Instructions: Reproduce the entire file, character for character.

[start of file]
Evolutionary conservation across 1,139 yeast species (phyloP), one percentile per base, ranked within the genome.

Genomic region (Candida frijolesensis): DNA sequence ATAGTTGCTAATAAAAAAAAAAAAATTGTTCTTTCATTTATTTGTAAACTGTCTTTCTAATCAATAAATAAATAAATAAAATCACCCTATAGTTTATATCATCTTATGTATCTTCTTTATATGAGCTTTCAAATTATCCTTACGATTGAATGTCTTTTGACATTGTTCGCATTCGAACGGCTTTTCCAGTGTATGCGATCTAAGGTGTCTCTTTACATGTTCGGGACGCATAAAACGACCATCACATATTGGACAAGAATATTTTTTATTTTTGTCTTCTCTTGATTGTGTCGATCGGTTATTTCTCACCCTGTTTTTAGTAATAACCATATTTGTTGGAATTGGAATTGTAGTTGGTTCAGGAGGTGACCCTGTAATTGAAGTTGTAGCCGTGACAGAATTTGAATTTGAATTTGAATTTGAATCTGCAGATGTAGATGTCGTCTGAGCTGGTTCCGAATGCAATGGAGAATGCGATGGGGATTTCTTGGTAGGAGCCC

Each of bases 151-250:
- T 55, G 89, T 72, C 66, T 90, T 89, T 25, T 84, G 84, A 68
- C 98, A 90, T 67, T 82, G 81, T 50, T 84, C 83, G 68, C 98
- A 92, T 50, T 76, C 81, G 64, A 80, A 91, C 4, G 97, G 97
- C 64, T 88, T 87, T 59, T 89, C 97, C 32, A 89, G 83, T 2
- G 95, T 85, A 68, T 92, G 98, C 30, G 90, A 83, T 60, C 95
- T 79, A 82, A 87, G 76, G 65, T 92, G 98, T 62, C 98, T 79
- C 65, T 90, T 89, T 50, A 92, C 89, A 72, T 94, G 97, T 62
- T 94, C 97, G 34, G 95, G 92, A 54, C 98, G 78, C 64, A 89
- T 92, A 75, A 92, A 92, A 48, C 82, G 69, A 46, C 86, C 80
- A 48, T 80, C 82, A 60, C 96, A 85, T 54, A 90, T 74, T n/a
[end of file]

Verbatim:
Evolutionary conservation across 1,139 yeast species (phyloP), one percentile per base, ranked within the genome.

Genomic region (Candida frijolesensis): DNA sequence ATAGTTGCTAATAAAAAAAAAAAAATTGTTCTTTCATTTATTTGTAAACTGTCTTTCTAATCAATAAATAAATAAATAAAATCACCCTATAGTTTATATCATCTTATGTATCTTCTTTATATGAGCTTTCAAATTATCCTTACGATTGAATGTCTTTTGACATTGTTCGCATTCGAACGGCTTTTCCAGTGTATGCGATCTAAGGTGTCTCTTTACATGTTCGGGACGCATAAAACGACCATCACATATTGGACAAGAATATTTTTTATTTTTGTCTTCTCTTGATTGTGTCGATCGGTTATTTCTCACCCTGTTTTTAGTAATAACCATATTTGTTGGAATTGGAATTGTAGTTGGTTCAGGAGGTGACCCTGTAATTGAAGTTGTAGCCGTGACAGAATTTGAATTTGAATTTGAATTTGAATCTGCAGATGTAGATGTCGTCTGAGCTGGTTCCGAATGCAATGGAGAATGCGATGGGGATTTCTTGGTAGGAGCCC

Each of bases 151-250:
- T 55, G 89, T 72, C 66, T 90, T 89, T 25, T 84, G 84, A 68
- C 98, A 90, T 67, T 82, G 81, T 50, T 84, C 83, G 68, C 98
- A 92, T 50, T 76, C 81, G 64, A 80, A 91, C 4, G 97, G 97
- C 64, T 88, T 87, T 59, T 89, C 97, C 32, A 89, G 83, T 2
- G 95, T 85, A 68, T 92, G 98, C 30, G 90, A 83, T 60, C 95
- T 79, A 82, A 87, G 76, G 65, T 92, G 98, T 62, C 98, T 79
- C 65, T 90, T 89, T 50, A 92, C 89, A 72, T 94, G 97, T 62
- T 94, C 97, G 34, G 95, G 92, A 54, C 98, G 78, C 64, A 89
- T 92, A 75, A 92, A 92, A 48, C 82, G 69, A 46, C 86, C 80
- A 48, T 80, C 82, A 60, C 96, A 85, T 54, A 90, T 74, T n/a